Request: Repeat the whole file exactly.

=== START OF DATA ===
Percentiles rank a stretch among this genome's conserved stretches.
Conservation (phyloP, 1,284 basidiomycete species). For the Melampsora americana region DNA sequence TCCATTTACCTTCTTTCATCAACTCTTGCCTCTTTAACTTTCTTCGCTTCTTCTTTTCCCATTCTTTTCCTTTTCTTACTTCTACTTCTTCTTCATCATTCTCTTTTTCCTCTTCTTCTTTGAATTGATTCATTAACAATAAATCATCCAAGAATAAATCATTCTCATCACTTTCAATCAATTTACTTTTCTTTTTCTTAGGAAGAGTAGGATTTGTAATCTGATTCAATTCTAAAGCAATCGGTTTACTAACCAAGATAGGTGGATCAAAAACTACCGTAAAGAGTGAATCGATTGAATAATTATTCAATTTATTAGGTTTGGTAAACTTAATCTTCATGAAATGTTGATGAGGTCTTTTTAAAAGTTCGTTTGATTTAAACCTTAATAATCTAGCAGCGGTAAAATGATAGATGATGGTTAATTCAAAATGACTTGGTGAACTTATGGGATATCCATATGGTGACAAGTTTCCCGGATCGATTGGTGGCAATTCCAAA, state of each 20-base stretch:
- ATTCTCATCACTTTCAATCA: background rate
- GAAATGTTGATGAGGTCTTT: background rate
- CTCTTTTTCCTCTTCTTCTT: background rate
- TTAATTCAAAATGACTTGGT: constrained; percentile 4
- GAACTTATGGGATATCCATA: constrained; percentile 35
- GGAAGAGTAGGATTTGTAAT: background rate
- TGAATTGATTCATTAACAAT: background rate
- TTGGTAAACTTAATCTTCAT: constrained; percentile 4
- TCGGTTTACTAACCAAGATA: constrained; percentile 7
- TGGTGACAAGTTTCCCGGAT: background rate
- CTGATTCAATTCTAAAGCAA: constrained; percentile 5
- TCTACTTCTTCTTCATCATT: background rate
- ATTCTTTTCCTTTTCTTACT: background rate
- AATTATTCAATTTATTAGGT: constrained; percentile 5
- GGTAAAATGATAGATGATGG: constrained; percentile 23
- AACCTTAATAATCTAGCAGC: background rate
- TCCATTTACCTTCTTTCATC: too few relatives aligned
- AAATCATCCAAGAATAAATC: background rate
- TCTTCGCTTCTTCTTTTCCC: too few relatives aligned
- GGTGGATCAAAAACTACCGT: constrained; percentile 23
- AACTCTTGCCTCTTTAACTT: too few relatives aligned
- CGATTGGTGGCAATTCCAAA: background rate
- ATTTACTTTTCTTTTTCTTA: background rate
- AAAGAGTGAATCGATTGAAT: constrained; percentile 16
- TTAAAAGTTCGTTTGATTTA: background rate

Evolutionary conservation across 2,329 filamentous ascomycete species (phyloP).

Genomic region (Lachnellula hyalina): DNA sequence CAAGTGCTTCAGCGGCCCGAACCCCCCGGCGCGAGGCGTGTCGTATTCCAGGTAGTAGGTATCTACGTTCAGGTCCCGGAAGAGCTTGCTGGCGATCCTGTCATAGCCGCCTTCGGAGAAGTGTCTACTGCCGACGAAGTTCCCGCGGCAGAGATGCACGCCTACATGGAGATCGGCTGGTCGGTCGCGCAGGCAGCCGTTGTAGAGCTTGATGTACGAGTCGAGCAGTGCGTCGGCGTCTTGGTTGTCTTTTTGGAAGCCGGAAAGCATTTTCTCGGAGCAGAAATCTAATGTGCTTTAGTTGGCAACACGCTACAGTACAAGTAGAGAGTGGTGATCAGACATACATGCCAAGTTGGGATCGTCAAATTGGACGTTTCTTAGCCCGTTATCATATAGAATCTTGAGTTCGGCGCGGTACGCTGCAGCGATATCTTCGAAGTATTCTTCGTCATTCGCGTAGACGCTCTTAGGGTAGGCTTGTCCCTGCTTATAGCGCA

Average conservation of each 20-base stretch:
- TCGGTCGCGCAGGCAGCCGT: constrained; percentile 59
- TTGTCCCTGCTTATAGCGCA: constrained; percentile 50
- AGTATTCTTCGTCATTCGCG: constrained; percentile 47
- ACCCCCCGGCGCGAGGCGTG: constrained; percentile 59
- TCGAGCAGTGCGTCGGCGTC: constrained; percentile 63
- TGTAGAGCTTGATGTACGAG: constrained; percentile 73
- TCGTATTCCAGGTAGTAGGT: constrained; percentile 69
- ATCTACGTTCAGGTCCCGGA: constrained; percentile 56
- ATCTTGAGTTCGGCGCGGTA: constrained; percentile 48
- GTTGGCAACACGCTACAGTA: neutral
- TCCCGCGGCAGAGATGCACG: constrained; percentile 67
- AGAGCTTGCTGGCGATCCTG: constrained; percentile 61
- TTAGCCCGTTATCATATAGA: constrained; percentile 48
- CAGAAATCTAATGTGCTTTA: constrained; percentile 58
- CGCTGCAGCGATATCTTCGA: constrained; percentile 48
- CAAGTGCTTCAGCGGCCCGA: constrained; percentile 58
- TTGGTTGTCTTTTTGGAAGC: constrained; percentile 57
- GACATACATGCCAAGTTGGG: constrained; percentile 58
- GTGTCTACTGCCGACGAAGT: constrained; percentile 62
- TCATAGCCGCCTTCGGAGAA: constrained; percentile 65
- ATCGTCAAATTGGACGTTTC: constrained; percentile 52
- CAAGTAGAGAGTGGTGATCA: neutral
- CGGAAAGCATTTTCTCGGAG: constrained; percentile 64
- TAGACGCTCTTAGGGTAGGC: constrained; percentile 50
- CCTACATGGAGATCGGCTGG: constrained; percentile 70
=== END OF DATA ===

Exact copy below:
Percentiles rank a stretch among this genome's conserved stretches.
Conservation (phyloP, 1,284 basidiomycete species). For the Melampsora americana region DNA sequence TCCATTTACCTTCTTTCATCAACTCTTGCCTCTTTAACTTTCTTCGCTTCTTCTTTTCCCATTCTTTTCCTTTTCTTACTTCTACTTCTTCTTCATCATTCTCTTTTTCCTCTTCTTCTTTGAATTGATTCATTAACAATAAATCATCCAAGAATAAATCATTCTCATCACTTTCAATCAATTTACTTTTCTTTTTCTTAGGAAGAGTAGGATTTGTAATCTGATTCAATTCTAAAGCAATCGGTTTACTAACCAAGATAGGTGGATCAAAAACTACCGTAAAGAGTGAATCGATTGAATAATTATTCAATTTATTAGGTTTGGTAAACTTAATCTTCATGAAATGTTGATGAGGTCTTTTTAAAAGTTCGTTTGATTTAAACCTTAATAATCTAGCAGCGGTAAAATGATAGATGATGGTTAATTCAAAATGACTTGGTGAACTTATGGGATATCCATATGGTGACAAGTTTCCCGGATCGATTGGTGGCAATTCCAAA, state of each 20-base stretch:
- ATTCTCATCACTTTCAATCA: background rate
- GAAATGTTGATGAGGTCTTT: background rate
- CTCTTTTTCCTCTTCTTCTT: background rate
- TTAATTCAAAATGACTTGGT: constrained; percentile 4
- GAACTTATGGGATATCCATA: constrained; percentile 35
- GGAAGAGTAGGATTTGTAAT: background rate
- TGAATTGATTCATTAACAAT: background rate
- TTGGTAAACTTAATCTTCAT: constrained; percentile 4
- TCGGTTTACTAACCAAGATA: constrained; percentile 7
- TGGTGACAAGTTTCCCGGAT: background rate
- CTGATTCAATTCTAAAGCAA: constrained; percentile 5
- TCTACTTCTTCTTCATCATT: background rate
- ATTCTTTTCCTTTTCTTACT: background rate
- AATTATTCAATTTATTAGGT: constrained; percentile 5
- GGTAAAATGATAGATGATGG: constrained; percentile 23
- AACCTTAATAATCTAGCAGC: background rate
- TCCATTTACCTTCTTTCATC: too few relatives aligned
- AAATCATCCAAGAATAAATC: background rate
- TCTTCGCTTCTTCTTTTCCC: too few relatives aligned
- GGTGGATCAAAAACTACCGT: constrained; percentile 23
- AACTCTTGCCTCTTTAACTT: too few relatives aligned
- CGATTGGTGGCAATTCCAAA: background rate
- ATTTACTTTTCTTTTTCTTA: background rate
- AAAGAGTGAATCGATTGAAT: constrained; percentile 16
- TTAAAAGTTCGTTTGATTTA: background rate

Evolutionary conservation across 2,329 filamentous ascomycete species (phyloP).

Genomic region (Lachnellula hyalina): DNA sequence CAAGTGCTTCAGCGGCCCGAACCCCCCGGCGCGAGGCGTGTCGTATTCCAGGTAGTAGGTATCTACGTTCAGGTCCCGGAAGAGCTTGCTGGCGATCCTGTCATAGCCGCCTTCGGAGAAGTGTCTACTGCCGACGAAGTTCCCGCGGCAGAGATGCACGCCTACATGGAGATCGGCTGGTCGGTCGCGCAGGCAGCCGTTGTAGAGCTTGATGTACGAGTCGAGCAGTGCGTCGGCGTCTTGGTTGTCTTTTTGGAAGCCGGAAAGCATTTTCTCGGAGCAGAAATCTAATGTGCTTTAGTTGGCAACACGCTACAGTACAAGTAGAGAGTGGTGATCAGACATACATGCCAAGTTGGGATCGTCAAATTGGACGTTTCTTAGCCCGTTATCATATAGAATCTTGAGTTCGGCGCGGTACGCTGCAGCGATATCTTCGAAGTATTCTTCGTCATTCGCGTAGACGCTCTTAGGGTAGGCTTGTCCCTGCTTATAGCGCA

Average conservation of each 20-base stretch:
- TCGGTCGCGCAGGCAGCCGT: constrained; percentile 59
- TTGTCCCTGCTTATAGCGCA: constrained; percentile 50
- AGTATTCTTCGTCATTCGCG: constrained; percentile 47
- ACCCCCCGGCGCGAGGCGTG: constrained; percentile 59
- TCGAGCAGTGCGTCGGCGTC: constrained; percentile 63
- TGTAGAGCTTGATGTACGAG: constrained; percentile 73
- TCGTATTCCAGGTAGTAGGT: constrained; percentile 69
- ATCTACGTTCAGGTCCCGGA: constrained; percentile 56
- ATCTTGAGTTCGGCGCGGTA: constrained; percentile 48
- GTTGGCAACACGCTACAGTA: neutral
- TCCCGCGGCAGAGATGCACG: constrained; percentile 67
- AGAGCTTGCTGGCGATCCTG: constrained; percentile 61
- TTAGCCCGTTATCATATAGA: constrained; percentile 48
- CAGAAATCTAATGTGCTTTA: constrained; percentile 58
- CGCTGCAGCGATATCTTCGA: constrained; percentile 48
- CAAGTGCTTCAGCGGCCCGA: constrained; percentile 58
- TTGGTTGTCTTTTTGGAAGC: constrained; percentile 57
- GACATACATGCCAAGTTGGG: constrained; percentile 58
- GTGTCTACTGCCGACGAAGT: constrained; percentile 62
- TCATAGCCGCCTTCGGAGAA: constrained; percentile 65
- ATCGTCAAATTGGACGTTTC: constrained; percentile 52
- CAAGTAGAGAGTGGTGATCA: neutral
- CGGAAAGCATTTTCTCGGAG: constrained; percentile 64
- TAGACGCTCTTAGGGTAGGC: constrained; percentile 50
- CCTACATGGAGATCGGCTGG: constrained; percentile 70